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Rare document document relating to Lancaster III ED.765, one of the bombers used in Barnes Wallis’ practice runs for the Dambusters raid, is estimated at £2000-3000 in Tennants' auction.

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In the June 13 Militaria & Ethnographica sale in Leyburn a document relating to Lancaster III ED.765, one of the bombers used in Barnes Wallis’ practice runs, is estimated at £2000-3000.

The rare Air Ministry Design Certificate for Flight Trials (Form 1187) details specification, contractor, and flight tests by Captain HA Brown from Woodford Aerodrome. The four-propeller Lancaster bomber was made by Avro, the British aircraft manufacturer which had been established in 1915 in Manchester.

The certificate is signed by Avro’s chief designer and engineer, Roy Chadwick – a rare example of his signature.

This particular Lancaster bomber was assigned to 617 Squadron, who so famously carried out Operation Chastise in May 1943 aka the Dambusters as they became later known. While not actually taking part in the mission, ED. 765 was used by the squadron in practice runs under the eye of Wallis, designer of the ‘bouncing bomb’. The aircraft crashed during a training flight in August 1943 but all members of the crew survived.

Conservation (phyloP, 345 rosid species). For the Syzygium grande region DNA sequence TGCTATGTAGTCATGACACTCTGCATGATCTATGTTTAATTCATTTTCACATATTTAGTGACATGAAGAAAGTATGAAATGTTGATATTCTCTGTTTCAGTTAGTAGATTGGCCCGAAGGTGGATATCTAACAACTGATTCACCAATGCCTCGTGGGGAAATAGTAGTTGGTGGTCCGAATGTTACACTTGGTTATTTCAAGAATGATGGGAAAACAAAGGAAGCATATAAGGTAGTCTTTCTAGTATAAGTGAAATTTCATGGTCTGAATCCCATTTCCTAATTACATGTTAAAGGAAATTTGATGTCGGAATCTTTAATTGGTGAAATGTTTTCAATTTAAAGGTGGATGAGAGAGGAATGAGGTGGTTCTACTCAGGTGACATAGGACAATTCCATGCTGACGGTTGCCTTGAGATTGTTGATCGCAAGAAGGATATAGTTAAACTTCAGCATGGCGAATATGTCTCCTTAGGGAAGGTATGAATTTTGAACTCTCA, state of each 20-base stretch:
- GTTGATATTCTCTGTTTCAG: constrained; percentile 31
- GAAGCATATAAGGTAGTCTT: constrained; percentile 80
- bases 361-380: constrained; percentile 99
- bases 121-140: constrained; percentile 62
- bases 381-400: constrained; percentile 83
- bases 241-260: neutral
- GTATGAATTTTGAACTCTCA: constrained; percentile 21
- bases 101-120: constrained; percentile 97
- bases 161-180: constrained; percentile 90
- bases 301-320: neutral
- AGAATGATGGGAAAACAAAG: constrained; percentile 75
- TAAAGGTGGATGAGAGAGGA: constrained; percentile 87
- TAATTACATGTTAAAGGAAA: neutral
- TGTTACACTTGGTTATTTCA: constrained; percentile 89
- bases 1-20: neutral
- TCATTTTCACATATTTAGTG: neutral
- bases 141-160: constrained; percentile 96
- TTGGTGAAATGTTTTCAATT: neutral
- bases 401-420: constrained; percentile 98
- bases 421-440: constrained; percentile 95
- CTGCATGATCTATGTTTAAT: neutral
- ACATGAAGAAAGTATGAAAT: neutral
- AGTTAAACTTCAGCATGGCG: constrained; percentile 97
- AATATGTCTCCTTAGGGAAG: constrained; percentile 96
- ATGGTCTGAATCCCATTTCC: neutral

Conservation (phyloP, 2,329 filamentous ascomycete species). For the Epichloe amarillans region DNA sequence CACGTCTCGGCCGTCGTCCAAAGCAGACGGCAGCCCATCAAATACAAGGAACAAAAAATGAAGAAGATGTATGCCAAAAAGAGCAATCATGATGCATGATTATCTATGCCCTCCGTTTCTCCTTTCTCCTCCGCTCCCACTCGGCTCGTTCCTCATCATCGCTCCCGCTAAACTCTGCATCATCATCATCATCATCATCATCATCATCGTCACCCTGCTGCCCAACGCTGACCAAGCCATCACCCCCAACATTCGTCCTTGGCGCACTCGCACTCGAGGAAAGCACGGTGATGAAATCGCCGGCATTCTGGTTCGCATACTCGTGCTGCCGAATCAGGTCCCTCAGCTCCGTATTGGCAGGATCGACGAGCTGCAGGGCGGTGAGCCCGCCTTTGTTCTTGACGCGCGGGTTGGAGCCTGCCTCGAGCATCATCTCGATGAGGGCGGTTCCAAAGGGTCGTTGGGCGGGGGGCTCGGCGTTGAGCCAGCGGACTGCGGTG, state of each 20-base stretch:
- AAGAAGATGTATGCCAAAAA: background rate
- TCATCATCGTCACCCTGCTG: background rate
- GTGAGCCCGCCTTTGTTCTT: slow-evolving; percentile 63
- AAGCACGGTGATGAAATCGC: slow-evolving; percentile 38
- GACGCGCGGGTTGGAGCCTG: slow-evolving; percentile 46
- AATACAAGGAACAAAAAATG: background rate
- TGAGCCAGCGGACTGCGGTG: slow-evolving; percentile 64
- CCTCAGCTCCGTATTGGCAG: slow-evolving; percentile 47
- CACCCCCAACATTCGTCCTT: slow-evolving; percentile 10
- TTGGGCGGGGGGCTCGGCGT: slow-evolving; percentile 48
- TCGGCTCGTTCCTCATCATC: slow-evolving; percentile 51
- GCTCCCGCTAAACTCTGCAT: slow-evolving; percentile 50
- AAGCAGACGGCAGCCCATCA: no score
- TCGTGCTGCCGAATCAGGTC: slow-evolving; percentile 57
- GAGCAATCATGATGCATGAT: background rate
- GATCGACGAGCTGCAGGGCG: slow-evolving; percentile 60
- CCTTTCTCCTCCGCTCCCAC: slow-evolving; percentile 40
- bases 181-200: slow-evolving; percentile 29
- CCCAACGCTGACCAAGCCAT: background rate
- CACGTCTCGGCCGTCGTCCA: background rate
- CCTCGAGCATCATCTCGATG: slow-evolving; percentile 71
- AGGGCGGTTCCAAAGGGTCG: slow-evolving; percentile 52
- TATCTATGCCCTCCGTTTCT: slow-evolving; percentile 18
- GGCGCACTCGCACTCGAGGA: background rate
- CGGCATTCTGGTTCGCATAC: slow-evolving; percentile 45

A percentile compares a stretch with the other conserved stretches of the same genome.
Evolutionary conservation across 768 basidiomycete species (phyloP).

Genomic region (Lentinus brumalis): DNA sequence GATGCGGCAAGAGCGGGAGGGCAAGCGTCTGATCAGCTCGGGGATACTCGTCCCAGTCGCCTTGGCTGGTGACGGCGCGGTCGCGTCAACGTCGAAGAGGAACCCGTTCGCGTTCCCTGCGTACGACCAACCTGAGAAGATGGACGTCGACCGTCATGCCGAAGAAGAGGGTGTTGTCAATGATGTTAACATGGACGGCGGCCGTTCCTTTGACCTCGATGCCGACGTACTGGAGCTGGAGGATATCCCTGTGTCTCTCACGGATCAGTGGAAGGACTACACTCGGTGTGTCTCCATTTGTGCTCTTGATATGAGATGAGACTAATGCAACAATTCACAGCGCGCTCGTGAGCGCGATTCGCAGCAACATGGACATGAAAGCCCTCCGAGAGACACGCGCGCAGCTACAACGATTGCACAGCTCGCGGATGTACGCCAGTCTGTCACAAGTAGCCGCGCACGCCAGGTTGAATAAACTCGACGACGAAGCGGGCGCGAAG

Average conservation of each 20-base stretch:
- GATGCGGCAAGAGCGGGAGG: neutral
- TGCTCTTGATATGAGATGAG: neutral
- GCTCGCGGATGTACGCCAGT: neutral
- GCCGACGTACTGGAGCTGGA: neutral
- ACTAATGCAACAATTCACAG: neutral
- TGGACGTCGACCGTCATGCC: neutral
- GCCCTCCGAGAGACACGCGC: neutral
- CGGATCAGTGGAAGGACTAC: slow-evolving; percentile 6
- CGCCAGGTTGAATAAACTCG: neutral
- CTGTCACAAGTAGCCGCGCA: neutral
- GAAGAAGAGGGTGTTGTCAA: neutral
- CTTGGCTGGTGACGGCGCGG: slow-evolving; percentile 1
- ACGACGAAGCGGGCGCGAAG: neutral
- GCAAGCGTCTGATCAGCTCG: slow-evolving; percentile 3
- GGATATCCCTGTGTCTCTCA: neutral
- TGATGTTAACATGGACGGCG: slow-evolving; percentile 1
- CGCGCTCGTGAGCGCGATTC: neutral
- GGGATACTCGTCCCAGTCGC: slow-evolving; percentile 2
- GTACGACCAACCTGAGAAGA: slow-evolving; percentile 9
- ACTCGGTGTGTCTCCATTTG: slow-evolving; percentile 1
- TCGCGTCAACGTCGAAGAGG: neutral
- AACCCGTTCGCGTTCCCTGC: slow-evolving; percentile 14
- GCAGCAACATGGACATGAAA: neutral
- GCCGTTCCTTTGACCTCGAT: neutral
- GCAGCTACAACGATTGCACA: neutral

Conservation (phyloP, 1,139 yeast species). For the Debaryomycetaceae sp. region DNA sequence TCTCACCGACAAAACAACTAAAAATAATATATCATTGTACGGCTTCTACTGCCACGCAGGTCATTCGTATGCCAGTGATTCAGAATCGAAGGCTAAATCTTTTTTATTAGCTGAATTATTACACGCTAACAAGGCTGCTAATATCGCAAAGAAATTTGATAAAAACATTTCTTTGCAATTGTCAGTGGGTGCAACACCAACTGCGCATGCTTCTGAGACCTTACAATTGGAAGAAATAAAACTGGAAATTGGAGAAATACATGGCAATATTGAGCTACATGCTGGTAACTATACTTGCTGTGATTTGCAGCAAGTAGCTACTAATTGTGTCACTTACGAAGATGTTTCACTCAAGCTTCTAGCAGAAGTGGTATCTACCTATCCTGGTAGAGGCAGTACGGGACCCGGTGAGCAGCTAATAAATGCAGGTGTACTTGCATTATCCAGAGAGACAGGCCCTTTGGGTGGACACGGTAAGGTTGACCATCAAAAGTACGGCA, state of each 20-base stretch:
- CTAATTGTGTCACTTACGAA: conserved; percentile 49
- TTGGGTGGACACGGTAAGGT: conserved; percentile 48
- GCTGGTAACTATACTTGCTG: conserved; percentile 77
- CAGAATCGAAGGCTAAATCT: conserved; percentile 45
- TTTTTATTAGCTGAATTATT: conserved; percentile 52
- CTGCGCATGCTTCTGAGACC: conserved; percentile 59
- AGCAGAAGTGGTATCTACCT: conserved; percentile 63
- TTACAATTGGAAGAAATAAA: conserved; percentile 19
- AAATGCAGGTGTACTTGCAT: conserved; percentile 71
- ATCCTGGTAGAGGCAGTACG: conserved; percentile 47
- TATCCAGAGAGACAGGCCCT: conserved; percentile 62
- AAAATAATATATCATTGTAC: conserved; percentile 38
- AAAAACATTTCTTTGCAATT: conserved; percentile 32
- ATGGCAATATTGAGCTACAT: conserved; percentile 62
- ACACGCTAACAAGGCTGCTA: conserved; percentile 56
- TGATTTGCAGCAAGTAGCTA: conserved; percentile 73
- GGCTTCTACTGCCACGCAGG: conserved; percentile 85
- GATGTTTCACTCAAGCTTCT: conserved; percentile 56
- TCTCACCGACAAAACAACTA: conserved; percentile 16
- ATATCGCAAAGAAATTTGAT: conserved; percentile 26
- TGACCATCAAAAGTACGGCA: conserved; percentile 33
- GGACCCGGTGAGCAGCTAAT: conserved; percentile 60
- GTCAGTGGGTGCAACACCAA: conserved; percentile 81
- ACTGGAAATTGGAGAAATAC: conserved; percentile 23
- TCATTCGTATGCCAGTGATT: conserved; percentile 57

The document is to be sold alongside three further Air Ministry Design Certificates for Flight Trials for Lancaster bombers, and accompanying letters and photographs. These rare documents were saved by an engineer at the Avro factory – the majority of the company documents were destroyed.

Bomb release button

Last year Northamptonshire auction house JP Humbert (now Humbert & Ellis) sold several significant Dambusters lots including the Bakelite bomb release button pressed by bomb aimer John Fort on board Lancaster bomber ED 906 AJ-J, the fifth aircraft to attack the Möhne Dam, which was piloted by Squadron Leader David Maltby.

On July 1 it took a hammer price of £39,500 against an estimate of £25,000-40,000.

Manchester to Lancaster

Avro had been developing the Manchester bomber but even before it flew on operations, Chadwick realised that it would have serious problems and made plans for its modification. He added 12ft to the wingspan and replaced the two Vulture engines with four of the proven Rolls Royce Merlins V-12s and the Lancaster was born.

This design made its maiden flight in January, 1941. The Lancasters were built at Woodford Aerodrome by Avro. Recently, Gloucestershire saleroom Dominic Winter sold at auction an original Avro hangar which had stood at Woodford.